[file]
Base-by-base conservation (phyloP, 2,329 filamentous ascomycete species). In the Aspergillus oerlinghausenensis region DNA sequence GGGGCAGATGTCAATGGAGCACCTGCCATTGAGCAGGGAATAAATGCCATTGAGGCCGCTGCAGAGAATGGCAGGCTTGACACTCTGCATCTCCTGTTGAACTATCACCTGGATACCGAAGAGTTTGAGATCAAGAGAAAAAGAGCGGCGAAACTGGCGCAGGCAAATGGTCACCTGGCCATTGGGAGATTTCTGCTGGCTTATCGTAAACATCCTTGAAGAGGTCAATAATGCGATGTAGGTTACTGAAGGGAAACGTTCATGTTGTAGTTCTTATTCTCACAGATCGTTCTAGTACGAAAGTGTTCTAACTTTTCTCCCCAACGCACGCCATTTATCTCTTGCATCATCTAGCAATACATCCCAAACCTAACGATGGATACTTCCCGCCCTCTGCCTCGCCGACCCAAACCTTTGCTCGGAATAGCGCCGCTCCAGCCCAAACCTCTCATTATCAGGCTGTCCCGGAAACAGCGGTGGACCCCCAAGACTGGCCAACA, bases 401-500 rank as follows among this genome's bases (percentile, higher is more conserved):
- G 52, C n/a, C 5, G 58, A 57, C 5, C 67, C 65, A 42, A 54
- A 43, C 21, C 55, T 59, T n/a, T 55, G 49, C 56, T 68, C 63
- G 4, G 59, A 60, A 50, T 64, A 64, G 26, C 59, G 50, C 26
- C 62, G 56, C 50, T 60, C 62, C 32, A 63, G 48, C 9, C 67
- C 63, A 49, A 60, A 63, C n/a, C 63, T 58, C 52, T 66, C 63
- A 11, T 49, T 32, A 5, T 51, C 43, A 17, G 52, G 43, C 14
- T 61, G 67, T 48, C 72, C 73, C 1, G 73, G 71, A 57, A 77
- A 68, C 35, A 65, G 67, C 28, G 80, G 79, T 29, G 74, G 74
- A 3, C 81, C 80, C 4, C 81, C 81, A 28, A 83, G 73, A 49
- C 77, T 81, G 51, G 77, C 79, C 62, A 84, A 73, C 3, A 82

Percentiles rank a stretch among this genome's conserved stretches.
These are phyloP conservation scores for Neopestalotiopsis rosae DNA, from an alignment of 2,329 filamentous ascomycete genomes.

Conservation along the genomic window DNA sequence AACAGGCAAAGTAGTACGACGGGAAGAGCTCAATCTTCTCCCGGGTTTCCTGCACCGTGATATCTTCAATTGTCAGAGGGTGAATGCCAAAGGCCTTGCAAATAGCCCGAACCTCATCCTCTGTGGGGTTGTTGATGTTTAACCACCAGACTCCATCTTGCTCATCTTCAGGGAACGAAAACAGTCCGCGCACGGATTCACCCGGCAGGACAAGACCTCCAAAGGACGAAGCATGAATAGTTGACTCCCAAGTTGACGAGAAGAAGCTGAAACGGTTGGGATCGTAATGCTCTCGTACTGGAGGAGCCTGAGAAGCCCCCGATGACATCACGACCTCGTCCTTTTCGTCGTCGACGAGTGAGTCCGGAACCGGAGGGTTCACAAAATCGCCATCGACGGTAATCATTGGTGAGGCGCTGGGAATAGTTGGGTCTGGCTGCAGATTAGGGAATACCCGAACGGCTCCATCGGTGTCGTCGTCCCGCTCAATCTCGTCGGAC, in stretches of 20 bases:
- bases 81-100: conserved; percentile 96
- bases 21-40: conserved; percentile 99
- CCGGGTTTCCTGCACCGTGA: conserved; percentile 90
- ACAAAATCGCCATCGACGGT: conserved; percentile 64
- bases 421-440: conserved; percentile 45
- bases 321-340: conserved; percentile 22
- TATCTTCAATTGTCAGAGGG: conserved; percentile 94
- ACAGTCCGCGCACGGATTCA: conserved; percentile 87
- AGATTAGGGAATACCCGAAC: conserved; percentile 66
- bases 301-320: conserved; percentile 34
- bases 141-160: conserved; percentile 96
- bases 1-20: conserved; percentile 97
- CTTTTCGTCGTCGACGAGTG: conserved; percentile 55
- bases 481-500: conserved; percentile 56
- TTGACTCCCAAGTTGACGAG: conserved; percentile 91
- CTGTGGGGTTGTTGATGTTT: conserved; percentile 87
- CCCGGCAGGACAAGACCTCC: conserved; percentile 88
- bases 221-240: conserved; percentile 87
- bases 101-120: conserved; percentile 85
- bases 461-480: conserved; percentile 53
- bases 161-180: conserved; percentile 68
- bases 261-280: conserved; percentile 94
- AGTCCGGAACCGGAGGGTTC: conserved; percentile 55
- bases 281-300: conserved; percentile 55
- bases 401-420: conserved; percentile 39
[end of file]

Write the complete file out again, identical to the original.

Base-by-base conservation (phyloP, 2,329 filamentous ascomycete species). In the Aspergillus oerlinghausenensis region DNA sequence GGGGCAGATGTCAATGGAGCACCTGCCATTGAGCAGGGAATAAATGCCATTGAGGCCGCTGCAGAGAATGGCAGGCTTGACACTCTGCATCTCCTGTTGAACTATCACCTGGATACCGAAGAGTTTGAGATCAAGAGAAAAAGAGCGGCGAAACTGGCGCAGGCAAATGGTCACCTGGCCATTGGGAGATTTCTGCTGGCTTATCGTAAACATCCTTGAAGAGGTCAATAATGCGATGTAGGTTACTGAAGGGAAACGTTCATGTTGTAGTTCTTATTCTCACAGATCGTTCTAGTACGAAAGTGTTCTAACTTTTCTCCCCAACGCACGCCATTTATCTCTTGCATCATCTAGCAATACATCCCAAACCTAACGATGGATACTTCCCGCCCTCTGCCTCGCCGACCCAAACCTTTGCTCGGAATAGCGCCGCTCCAGCCCAAACCTCTCATTATCAGGCTGTCCCGGAAACAGCGGTGGACCCCCAAGACTGGCCAACA, bases 401-500 rank as follows among this genome's bases (percentile, higher is more conserved):
- G 52, C n/a, C 5, G 58, A 57, C 5, C 67, C 65, A 42, A 54
- A 43, C 21, C 55, T 59, T n/a, T 55, G 49, C 56, T 68, C 63
- G 4, G 59, A 60, A 50, T 64, A 64, G 26, C 59, G 50, C 26
- C 62, G 56, C 50, T 60, C 62, C 32, A 63, G 48, C 9, C 67
- C 63, A 49, A 60, A 63, C n/a, C 63, T 58, C 52, T 66, C 63
- A 11, T 49, T 32, A 5, T 51, C 43, A 17, G 52, G 43, C 14
- T 61, G 67, T 48, C 72, C 73, C 1, G 73, G 71, A 57, A 77
- A 68, C 35, A 65, G 67, C 28, G 80, G 79, T 29, G 74, G 74
- A 3, C 81, C 80, C 4, C 81, C 81, A 28, A 83, G 73, A 49
- C 77, T 81, G 51, G 77, C 79, C 62, A 84, A 73, C 3, A 82

Percentiles rank a stretch among this genome's conserved stretches.
These are phyloP conservation scores for Neopestalotiopsis rosae DNA, from an alignment of 2,329 filamentous ascomycete genomes.

Conservation along the genomic window DNA sequence AACAGGCAAAGTAGTACGACGGGAAGAGCTCAATCTTCTCCCGGGTTTCCTGCACCGTGATATCTTCAATTGTCAGAGGGTGAATGCCAAAGGCCTTGCAAATAGCCCGAACCTCATCCTCTGTGGGGTTGTTGATGTTTAACCACCAGACTCCATCTTGCTCATCTTCAGGGAACGAAAACAGTCCGCGCACGGATTCACCCGGCAGGACAAGACCTCCAAAGGACGAAGCATGAATAGTTGACTCCCAAGTTGACGAGAAGAAGCTGAAACGGTTGGGATCGTAATGCTCTCGTACTGGAGGAGCCTGAGAAGCCCCCGATGACATCACGACCTCGTCCTTTTCGTCGTCGACGAGTGAGTCCGGAACCGGAGGGTTCACAAAATCGCCATCGACGGTAATCATTGGTGAGGCGCTGGGAATAGTTGGGTCTGGCTGCAGATTAGGGAATACCCGAACGGCTCCATCGGTGTCGTCGTCCCGCTCAATCTCGTCGGAC, in stretches of 20 bases:
- bases 81-100: conserved; percentile 96
- bases 21-40: conserved; percentile 99
- CCGGGTTTCCTGCACCGTGA: conserved; percentile 90
- ACAAAATCGCCATCGACGGT: conserved; percentile 64
- bases 421-440: conserved; percentile 45
- bases 321-340: conserved; percentile 22
- TATCTTCAATTGTCAGAGGG: conserved; percentile 94
- ACAGTCCGCGCACGGATTCA: conserved; percentile 87
- AGATTAGGGAATACCCGAAC: conserved; percentile 66
- bases 301-320: conserved; percentile 34
- bases 141-160: conserved; percentile 96
- bases 1-20: conserved; percentile 97
- CTTTTCGTCGTCGACGAGTG: conserved; percentile 55
- bases 481-500: conserved; percentile 56
- TTGACTCCCAAGTTGACGAG: conserved; percentile 91
- CTGTGGGGTTGTTGATGTTT: conserved; percentile 87
- CCCGGCAGGACAAGACCTCC: conserved; percentile 88
- bases 221-240: conserved; percentile 87
- bases 101-120: conserved; percentile 85
- bases 461-480: conserved; percentile 53
- bases 161-180: conserved; percentile 68
- bases 261-280: conserved; percentile 94
- AGTCCGGAACCGGAGGGTTC: conserved; percentile 55
- bases 281-300: conserved; percentile 55
- bases 401-420: conserved; percentile 39